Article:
1. Tell us about how you began your journey as an author - Where did it all start?

Like a lot of authors, I’ve always wanted to be an author. I’ve been writing stories for as long as I could write.

In high school, I published a few poems in various literary magazines. In college, I won a few university-wide creative writing contests. Orson Scott Card was at my reading and encouraged me prolifically. I also met Brandon Sanderson at one of his very first book events for his debut novel, Elantris. As I was the only person at the event, we got to talk for a while and he was also very generous and encouraging.

When I graduated college, I had a 7 month old baby, and spent the next fourteen years squeezing writing into early mornings before my children woke up, during naptimes, and in the evenings after they went to sleep. In 2021, I decided to give indie publishing a try.

2. What has been the toughest part of the journey so far? What has felt the most natural?

The toughest part is, of course, rejection. Agent rejections, literary magazine rejections, post publication rejection in the form of those reviews that we’re never supposed to read. There’s a constant tension between the drive to write and that fallible thinking that if [person] doesn’t like it, then maybe you aren’t any good.

The most natural part of writing is the act of writing itself. As much as I try to outline, the most exciting ideas, plot twists, words, characters occur to me when I’m writing the actual story. When I can slip into that flow state, be totally immersed in the scene and story, and realize I’ve written a scene, a chapter, a book I’m proud of, is just a tremendously satisfying thing.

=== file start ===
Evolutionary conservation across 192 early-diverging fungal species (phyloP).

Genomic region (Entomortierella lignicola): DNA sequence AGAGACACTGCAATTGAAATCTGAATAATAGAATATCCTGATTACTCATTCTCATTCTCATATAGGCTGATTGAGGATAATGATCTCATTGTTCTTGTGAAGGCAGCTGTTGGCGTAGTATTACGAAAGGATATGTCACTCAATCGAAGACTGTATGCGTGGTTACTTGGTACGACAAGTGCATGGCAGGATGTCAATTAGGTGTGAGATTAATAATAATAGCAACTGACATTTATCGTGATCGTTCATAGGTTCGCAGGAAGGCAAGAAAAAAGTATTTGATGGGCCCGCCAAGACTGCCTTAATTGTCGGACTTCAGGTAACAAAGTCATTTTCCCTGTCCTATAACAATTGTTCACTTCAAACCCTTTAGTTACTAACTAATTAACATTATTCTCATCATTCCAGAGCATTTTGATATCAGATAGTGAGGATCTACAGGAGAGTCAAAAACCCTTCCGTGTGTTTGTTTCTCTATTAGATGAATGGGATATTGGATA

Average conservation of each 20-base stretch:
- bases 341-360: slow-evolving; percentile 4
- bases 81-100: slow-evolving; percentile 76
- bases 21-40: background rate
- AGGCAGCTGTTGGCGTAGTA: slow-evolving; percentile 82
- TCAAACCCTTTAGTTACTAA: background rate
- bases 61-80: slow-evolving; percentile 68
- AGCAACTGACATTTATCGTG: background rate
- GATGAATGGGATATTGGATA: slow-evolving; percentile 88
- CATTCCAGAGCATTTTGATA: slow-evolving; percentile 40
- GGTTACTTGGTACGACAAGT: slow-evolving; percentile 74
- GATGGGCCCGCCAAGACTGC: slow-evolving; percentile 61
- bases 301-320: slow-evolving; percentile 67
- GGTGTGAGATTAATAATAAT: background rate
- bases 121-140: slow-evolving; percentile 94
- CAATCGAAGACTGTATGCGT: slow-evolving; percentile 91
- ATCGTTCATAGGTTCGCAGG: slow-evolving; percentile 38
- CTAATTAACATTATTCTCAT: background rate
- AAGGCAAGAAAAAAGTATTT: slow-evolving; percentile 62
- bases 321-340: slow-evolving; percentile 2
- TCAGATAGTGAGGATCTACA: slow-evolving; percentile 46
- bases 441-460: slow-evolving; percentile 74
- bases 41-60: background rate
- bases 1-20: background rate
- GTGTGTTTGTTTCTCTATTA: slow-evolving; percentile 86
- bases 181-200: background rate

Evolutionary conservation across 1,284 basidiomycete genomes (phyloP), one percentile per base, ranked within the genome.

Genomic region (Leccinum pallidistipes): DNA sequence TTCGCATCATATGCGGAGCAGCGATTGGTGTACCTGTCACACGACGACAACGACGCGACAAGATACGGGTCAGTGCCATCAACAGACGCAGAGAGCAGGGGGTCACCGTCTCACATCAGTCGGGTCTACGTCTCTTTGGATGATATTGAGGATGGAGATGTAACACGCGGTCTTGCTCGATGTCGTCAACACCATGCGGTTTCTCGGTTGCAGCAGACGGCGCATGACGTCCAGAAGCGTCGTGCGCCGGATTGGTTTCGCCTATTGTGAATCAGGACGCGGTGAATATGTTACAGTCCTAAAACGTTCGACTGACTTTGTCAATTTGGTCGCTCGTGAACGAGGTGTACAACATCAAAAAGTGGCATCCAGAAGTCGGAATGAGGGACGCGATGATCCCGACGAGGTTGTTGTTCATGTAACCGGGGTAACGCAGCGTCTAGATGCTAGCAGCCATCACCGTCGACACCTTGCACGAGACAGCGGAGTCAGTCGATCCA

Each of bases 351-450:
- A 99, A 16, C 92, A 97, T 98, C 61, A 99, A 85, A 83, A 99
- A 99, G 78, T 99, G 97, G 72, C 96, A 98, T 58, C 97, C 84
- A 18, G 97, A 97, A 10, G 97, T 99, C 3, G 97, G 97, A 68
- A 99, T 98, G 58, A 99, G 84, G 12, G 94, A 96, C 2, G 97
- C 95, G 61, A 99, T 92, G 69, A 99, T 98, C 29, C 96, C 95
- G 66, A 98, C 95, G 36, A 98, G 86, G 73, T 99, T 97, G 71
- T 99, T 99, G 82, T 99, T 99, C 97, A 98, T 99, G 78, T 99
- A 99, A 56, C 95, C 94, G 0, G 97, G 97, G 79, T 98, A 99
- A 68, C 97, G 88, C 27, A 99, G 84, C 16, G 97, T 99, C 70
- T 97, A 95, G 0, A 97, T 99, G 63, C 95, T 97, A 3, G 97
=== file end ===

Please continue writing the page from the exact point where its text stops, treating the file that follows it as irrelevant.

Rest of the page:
3. How have you found being a part of the indie community?

The indie community, like any community, has its ups and downs. There are wonderful people, and there are people who will fake their own suicides and let their fans fund their funerals.
To be totally honest, I haven’t been very active in the indie community in the last year, as I’ve been busy with my six children, am currently a full-time student, and have been writing a book for my literary agents (I’m venturing from Indie Authorship to Hybrid Authorship–just to try out both sides).

That being said, there are definitely wonderful people, including and perhaps especially those dedicated to supporting indie authors, such as the fine folks at Your Paper Quest!

4. If you could give some advice to a new writer in the indie community, what would it be?

Read! Write! Make friends! Don’t be afraid to walk away from anything toxic, overbearing, or bespeckled with red flags! Above all, have fun

When Shadows Fall by Lindy Enns

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